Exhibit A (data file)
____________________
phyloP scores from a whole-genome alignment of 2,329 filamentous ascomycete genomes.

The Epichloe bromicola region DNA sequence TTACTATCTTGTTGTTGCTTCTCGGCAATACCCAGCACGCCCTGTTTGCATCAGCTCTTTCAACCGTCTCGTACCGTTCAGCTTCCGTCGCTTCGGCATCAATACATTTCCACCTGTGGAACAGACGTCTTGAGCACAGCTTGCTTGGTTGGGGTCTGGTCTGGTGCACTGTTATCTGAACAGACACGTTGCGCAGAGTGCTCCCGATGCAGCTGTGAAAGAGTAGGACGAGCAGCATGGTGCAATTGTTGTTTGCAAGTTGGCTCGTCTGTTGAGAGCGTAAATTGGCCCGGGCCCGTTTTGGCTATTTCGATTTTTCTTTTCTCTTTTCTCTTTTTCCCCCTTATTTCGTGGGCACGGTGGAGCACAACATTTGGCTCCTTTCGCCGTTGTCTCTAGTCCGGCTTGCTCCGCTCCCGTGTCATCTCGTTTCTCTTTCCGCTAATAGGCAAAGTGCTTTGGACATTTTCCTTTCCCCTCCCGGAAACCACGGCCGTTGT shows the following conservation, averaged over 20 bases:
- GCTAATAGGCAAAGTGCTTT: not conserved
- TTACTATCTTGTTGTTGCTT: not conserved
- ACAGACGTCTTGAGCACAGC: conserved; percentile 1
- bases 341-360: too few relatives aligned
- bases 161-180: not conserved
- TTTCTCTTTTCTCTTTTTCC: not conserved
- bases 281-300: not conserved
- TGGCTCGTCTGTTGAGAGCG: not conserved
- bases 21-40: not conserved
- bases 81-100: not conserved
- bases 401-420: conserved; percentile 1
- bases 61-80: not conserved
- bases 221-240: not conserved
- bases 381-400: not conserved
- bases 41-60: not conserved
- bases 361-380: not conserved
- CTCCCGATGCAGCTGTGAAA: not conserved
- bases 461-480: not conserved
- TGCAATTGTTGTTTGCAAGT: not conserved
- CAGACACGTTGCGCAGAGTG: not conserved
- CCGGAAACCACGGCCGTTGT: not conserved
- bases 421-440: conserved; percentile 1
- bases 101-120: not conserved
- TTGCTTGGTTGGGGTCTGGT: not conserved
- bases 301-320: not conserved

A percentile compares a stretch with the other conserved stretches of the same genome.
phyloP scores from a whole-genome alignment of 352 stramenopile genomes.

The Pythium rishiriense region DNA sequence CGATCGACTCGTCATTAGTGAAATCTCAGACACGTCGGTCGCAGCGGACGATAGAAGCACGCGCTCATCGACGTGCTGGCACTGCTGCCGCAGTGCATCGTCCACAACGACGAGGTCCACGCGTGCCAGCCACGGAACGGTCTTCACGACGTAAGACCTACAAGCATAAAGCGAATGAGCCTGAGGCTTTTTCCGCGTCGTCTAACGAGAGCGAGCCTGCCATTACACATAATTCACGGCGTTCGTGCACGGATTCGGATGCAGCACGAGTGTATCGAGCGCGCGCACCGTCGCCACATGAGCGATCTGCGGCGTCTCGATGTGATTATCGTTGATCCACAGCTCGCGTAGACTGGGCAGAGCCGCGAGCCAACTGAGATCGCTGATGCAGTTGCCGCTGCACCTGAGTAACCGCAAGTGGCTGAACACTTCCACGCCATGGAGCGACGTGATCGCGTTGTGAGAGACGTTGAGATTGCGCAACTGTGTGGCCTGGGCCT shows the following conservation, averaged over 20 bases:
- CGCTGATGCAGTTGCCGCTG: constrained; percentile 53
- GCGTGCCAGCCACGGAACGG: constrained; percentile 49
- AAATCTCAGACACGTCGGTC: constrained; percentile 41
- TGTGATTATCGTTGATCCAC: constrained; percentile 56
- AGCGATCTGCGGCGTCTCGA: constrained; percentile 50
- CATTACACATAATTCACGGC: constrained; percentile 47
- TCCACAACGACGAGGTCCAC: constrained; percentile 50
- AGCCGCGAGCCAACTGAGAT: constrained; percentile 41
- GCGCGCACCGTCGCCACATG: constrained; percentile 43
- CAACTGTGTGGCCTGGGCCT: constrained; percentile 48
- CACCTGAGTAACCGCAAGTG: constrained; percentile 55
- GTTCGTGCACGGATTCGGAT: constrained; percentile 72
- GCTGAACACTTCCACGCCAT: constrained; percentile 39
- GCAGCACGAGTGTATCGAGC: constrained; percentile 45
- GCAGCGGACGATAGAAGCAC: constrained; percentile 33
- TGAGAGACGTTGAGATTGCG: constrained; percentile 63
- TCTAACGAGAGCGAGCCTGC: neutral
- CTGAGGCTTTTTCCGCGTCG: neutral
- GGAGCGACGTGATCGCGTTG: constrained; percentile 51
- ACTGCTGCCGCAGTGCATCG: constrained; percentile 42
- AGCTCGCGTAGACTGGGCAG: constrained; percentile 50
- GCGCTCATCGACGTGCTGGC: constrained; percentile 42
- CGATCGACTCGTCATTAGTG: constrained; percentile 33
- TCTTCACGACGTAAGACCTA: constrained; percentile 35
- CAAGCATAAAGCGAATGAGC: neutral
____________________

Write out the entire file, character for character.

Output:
phyloP scores from a whole-genome alignment of 2,329 filamentous ascomycete genomes.

The Epichloe bromicola region DNA sequence TTACTATCTTGTTGTTGCTTCTCGGCAATACCCAGCACGCCCTGTTTGCATCAGCTCTTTCAACCGTCTCGTACCGTTCAGCTTCCGTCGCTTCGGCATCAATACATTTCCACCTGTGGAACAGACGTCTTGAGCACAGCTTGCTTGGTTGGGGTCTGGTCTGGTGCACTGTTATCTGAACAGACACGTTGCGCAGAGTGCTCCCGATGCAGCTGTGAAAGAGTAGGACGAGCAGCATGGTGCAATTGTTGTTTGCAAGTTGGCTCGTCTGTTGAGAGCGTAAATTGGCCCGGGCCCGTTTTGGCTATTTCGATTTTTCTTTTCTCTTTTCTCTTTTTCCCCCTTATTTCGTGGGCACGGTGGAGCACAACATTTGGCTCCTTTCGCCGTTGTCTCTAGTCCGGCTTGCTCCGCTCCCGTGTCATCTCGTTTCTCTTTCCGCTAATAGGCAAAGTGCTTTGGACATTTTCCTTTCCCCTCCCGGAAACCACGGCCGTTGT shows the following conservation, averaged over 20 bases:
- GCTAATAGGCAAAGTGCTTT: not conserved
- TTACTATCTTGTTGTTGCTT: not conserved
- ACAGACGTCTTGAGCACAGC: conserved; percentile 1
- bases 341-360: too few relatives aligned
- bases 161-180: not conserved
- TTTCTCTTTTCTCTTTTTCC: not conserved
- bases 281-300: not conserved
- TGGCTCGTCTGTTGAGAGCG: not conserved
- bases 21-40: not conserved
- bases 81-100: not conserved
- bases 401-420: conserved; percentile 1
- bases 61-80: not conserved
- bases 221-240: not conserved
- bases 381-400: not conserved
- bases 41-60: not conserved
- bases 361-380: not conserved
- CTCCCGATGCAGCTGTGAAA: not conserved
- bases 461-480: not conserved
- TGCAATTGTTGTTTGCAAGT: not conserved
- CAGACACGTTGCGCAGAGTG: not conserved
- CCGGAAACCACGGCCGTTGT: not conserved
- bases 421-440: conserved; percentile 1
- bases 101-120: not conserved
- TTGCTTGGTTGGGGTCTGGT: not conserved
- bases 301-320: not conserved

A percentile compares a stretch with the other conserved stretches of the same genome.
phyloP scores from a whole-genome alignment of 352 stramenopile genomes.

The Pythium rishiriense region DNA sequence CGATCGACTCGTCATTAGTGAAATCTCAGACACGTCGGTCGCAGCGGACGATAGAAGCACGCGCTCATCGACGTGCTGGCACTGCTGCCGCAGTGCATCGTCCACAACGACGAGGTCCACGCGTGCCAGCCACGGAACGGTCTTCACGACGTAAGACCTACAAGCATAAAGCGAATGAGCCTGAGGCTTTTTCCGCGTCGTCTAACGAGAGCGAGCCTGCCATTACACATAATTCACGGCGTTCGTGCACGGATTCGGATGCAGCACGAGTGTATCGAGCGCGCGCACCGTCGCCACATGAGCGATCTGCGGCGTCTCGATGTGATTATCGTTGATCCACAGCTCGCGTAGACTGGGCAGAGCCGCGAGCCAACTGAGATCGCTGATGCAGTTGCCGCTGCACCTGAGTAACCGCAAGTGGCTGAACACTTCCACGCCATGGAGCGACGTGATCGCGTTGTGAGAGACGTTGAGATTGCGCAACTGTGTGGCCTGGGCCT shows the following conservation, averaged over 20 bases:
- CGCTGATGCAGTTGCCGCTG: constrained; percentile 53
- GCGTGCCAGCCACGGAACGG: constrained; percentile 49
- AAATCTCAGACACGTCGGTC: constrained; percentile 41
- TGTGATTATCGTTGATCCAC: constrained; percentile 56
- AGCGATCTGCGGCGTCTCGA: constrained; percentile 50
- CATTACACATAATTCACGGC: constrained; percentile 47
- TCCACAACGACGAGGTCCAC: constrained; percentile 50
- AGCCGCGAGCCAACTGAGAT: constrained; percentile 41
- GCGCGCACCGTCGCCACATG: constrained; percentile 43
- CAACTGTGTGGCCTGGGCCT: constrained; percentile 48
- CACCTGAGTAACCGCAAGTG: constrained; percentile 55
- GTTCGTGCACGGATTCGGAT: constrained; percentile 72
- GCTGAACACTTCCACGCCAT: constrained; percentile 39
- GCAGCACGAGTGTATCGAGC: constrained; percentile 45
- GCAGCGGACGATAGAAGCAC: constrained; percentile 33
- TGAGAGACGTTGAGATTGCG: constrained; percentile 63
- TCTAACGAGAGCGAGCCTGC: neutral
- CTGAGGCTTTTTCCGCGTCG: neutral
- GGAGCGACGTGATCGCGTTG: constrained; percentile 51
- ACTGCTGCCGCAGTGCATCG: constrained; percentile 42
- AGCTCGCGTAGACTGGGCAG: constrained; percentile 50
- GCGCTCATCGACGTGCTGGC: constrained; percentile 42
- CGATCGACTCGTCATTAGTG: constrained; percentile 33
- TCTTCACGACGTAAGACCTA: constrained; percentile 35
- CAAGCATAAAGCGAATGAGC: neutral